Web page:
The shift of focus away from the present onto assistance in dealing with future climate shock comes close to Albert Camus’ assessment that “the future is the only kind of property that the masters willingly concede to the slaves.”

If northern negotiators really want the South to engage fully with the process of curbing the global warming problem, they must pay far greater attention to the precautionary step of assisting the developing nations manage the problem of present-day variability in weather and climate.

How much further would we be in coping with the tragic impact of famine in Africa if an investment of northern time, money and scientific effort equivalent to that already committed to the comparatively nebulous threat of the greenhouse future had gone into dealing with this very real hazard? If career opportunities in the field of applied climatology and seasonal forecasting were equal to those available when hitching a ride on the global warming bandwagon?

With regard to emission control, again we find self-serving ideology underpinning conventional wisdom.

Even the more radical environmentalist organizations have accepted the flexibility mechanisms – emissions trading, joint implementation and the clean development mechanism – and their basis in economic efficiency as a necessary component of the effort to combat climate change, albeit a necessary evil.

Yet the basis of the flexibility mechanisms is not experiential. There is no hard evidence that free market efficiencies will be that effective in limiting greenhouse gas emissions. Market failure, corruption, any other weakness in governance could fatally undermine the process. And what of the trade distortions that may well result?

It hardly makes sense to respond to our inadvertent experiment with the global climate system by tinkering, in an unpredictable fashion, with the global economic system. If the threat is really that serious then we should play safe – rely on tried and trusted mechanisms.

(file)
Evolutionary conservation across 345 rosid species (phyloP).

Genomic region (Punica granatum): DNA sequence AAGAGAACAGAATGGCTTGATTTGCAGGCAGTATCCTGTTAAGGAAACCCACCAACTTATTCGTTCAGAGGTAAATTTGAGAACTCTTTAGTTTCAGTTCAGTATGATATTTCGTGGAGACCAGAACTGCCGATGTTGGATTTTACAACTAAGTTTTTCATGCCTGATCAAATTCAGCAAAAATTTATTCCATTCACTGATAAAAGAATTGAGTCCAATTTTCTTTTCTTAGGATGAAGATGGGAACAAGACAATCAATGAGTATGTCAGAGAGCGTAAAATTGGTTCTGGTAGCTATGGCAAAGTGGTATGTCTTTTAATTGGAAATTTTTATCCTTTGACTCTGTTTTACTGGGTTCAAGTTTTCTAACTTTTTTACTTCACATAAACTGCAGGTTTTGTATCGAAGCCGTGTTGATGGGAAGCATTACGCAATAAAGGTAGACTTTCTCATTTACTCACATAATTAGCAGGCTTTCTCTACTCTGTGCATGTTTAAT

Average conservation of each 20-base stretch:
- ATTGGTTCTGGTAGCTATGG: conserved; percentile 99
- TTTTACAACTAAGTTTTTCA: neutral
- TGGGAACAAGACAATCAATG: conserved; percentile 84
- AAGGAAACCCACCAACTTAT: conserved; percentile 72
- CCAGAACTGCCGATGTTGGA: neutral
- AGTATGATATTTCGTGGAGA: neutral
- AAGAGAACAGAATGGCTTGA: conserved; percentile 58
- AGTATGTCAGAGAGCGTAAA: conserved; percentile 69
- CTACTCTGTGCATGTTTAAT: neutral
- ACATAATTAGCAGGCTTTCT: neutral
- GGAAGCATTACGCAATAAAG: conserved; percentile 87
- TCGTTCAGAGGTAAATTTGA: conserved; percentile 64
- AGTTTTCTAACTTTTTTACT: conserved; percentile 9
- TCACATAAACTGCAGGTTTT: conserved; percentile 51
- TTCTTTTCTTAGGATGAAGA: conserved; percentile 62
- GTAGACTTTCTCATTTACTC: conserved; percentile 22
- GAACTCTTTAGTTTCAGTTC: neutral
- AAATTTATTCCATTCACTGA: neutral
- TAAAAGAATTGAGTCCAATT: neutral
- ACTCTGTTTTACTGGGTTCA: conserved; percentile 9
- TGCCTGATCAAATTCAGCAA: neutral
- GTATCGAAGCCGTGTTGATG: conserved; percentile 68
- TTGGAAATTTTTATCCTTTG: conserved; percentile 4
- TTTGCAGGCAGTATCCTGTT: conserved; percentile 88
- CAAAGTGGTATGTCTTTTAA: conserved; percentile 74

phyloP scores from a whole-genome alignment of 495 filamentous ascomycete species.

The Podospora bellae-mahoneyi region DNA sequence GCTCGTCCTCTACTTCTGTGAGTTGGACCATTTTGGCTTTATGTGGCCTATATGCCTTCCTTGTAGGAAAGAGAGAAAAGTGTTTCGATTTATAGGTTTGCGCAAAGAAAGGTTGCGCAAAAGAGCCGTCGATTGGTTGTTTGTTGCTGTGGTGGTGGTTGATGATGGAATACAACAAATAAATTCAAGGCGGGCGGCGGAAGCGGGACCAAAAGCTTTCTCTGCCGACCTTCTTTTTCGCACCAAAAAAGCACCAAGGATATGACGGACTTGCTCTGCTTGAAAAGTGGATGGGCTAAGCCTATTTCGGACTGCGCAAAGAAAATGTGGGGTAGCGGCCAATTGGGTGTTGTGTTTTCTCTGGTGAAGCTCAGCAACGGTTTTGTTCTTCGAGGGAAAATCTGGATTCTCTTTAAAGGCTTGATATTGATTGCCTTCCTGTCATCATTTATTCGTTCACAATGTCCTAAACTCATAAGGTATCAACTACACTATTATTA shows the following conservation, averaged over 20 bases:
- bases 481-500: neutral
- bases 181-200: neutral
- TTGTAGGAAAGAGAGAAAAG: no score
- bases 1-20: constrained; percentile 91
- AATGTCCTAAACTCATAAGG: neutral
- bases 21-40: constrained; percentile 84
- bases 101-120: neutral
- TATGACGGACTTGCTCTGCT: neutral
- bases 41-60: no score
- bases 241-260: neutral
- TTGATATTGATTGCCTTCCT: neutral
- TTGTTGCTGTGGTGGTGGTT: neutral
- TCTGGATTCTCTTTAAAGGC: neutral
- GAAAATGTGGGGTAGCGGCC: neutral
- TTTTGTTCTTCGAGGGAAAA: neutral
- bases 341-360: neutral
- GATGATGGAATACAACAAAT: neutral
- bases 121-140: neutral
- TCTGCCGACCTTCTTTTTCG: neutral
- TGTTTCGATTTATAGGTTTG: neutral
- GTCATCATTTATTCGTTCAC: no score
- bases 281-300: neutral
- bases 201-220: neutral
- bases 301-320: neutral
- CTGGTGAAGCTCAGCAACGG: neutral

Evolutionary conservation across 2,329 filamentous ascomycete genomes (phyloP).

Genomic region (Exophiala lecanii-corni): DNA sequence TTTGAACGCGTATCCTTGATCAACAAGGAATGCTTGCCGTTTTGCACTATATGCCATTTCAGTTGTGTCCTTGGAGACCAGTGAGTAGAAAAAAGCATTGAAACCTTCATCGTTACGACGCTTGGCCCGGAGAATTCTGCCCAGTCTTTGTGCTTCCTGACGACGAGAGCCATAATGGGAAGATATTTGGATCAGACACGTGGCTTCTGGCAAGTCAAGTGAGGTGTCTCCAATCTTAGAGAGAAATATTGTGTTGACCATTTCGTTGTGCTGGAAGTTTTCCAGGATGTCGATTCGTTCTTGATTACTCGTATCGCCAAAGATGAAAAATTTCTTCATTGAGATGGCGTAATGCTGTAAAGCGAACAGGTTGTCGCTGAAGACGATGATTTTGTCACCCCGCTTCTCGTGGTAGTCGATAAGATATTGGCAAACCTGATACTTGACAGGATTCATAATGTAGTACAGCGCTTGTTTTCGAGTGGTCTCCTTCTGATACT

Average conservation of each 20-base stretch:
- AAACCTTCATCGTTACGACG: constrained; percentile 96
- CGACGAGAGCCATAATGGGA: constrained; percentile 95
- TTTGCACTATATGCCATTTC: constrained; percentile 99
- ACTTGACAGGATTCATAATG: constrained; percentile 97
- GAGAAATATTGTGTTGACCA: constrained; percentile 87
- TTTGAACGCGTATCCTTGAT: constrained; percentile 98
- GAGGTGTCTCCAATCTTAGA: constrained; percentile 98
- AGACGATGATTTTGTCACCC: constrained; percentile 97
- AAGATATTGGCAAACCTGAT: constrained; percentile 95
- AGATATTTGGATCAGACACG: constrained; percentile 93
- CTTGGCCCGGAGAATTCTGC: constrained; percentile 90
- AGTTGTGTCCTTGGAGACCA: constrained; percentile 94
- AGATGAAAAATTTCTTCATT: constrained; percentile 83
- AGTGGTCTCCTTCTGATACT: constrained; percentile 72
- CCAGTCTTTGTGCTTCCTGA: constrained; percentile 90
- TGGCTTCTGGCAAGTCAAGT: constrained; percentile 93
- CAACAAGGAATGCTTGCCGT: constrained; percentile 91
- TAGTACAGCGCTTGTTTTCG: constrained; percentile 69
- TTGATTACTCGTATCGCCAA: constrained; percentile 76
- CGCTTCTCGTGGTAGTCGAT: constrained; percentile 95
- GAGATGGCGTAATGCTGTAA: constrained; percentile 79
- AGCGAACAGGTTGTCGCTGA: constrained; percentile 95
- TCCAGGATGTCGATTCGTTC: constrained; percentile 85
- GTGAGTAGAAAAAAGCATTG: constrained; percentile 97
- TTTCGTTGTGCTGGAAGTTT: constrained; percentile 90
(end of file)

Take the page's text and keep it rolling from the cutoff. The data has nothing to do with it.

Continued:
Acceptance of the flexibility mechanisms represents an article of faith, faith in the free market and faith in the process of globalization. It rests on an ideological stance.

© 2000 Lawrence Moore

From a southern perspective, the attractions of the additional investment, income and technology transfer associated with the flexibility mechanisms are clear. But it must also be made clear that this assistance represents a bribe, payment to ensure that the North can continue polluting the atmosphere.

And this may not be a ‘win-win’ game.

Having bought out the natural birthright of the South for beads and trinkets, is the North creating a new southern resource – the carbon permit – this time to be sold for smoke and mirrors?

If carbon becomes, in effect, a commodity traded internationally, what is to counter the processes that have brought about the precipitous decline in other southern commodity prices over recent decades?

As José Martí observed back in 1891, “The people that buys gives the orders. The people that sells, serves.” Will carbon trading become an instrument of foreign policy, favouring some nations and excluding others?

Let the seller beware.

José Martí again, “The people that wants to die sells to one people alone, and the people that wants to save itself, sells to more than one.”

Perhaps the resurgence of Opec, the Organization of Petroleum Exporting Countries, should be paralleled by the creation of Ocpec, the Organization of Carbon Permit Exporting Countries – with the same commitment to equity, fair trade and a new economic order as espoused by Venezuelan President Hugo Chávez, now a major force within Opec.

Why should the nations of the world not decide to combat the threat of global warming on the basis of an explicit ideological commitment to equity between peoples, rather than a selective, oft-blind acceptance of free market principles?

We do have the freedom to choose our future – whatever the cynics may say.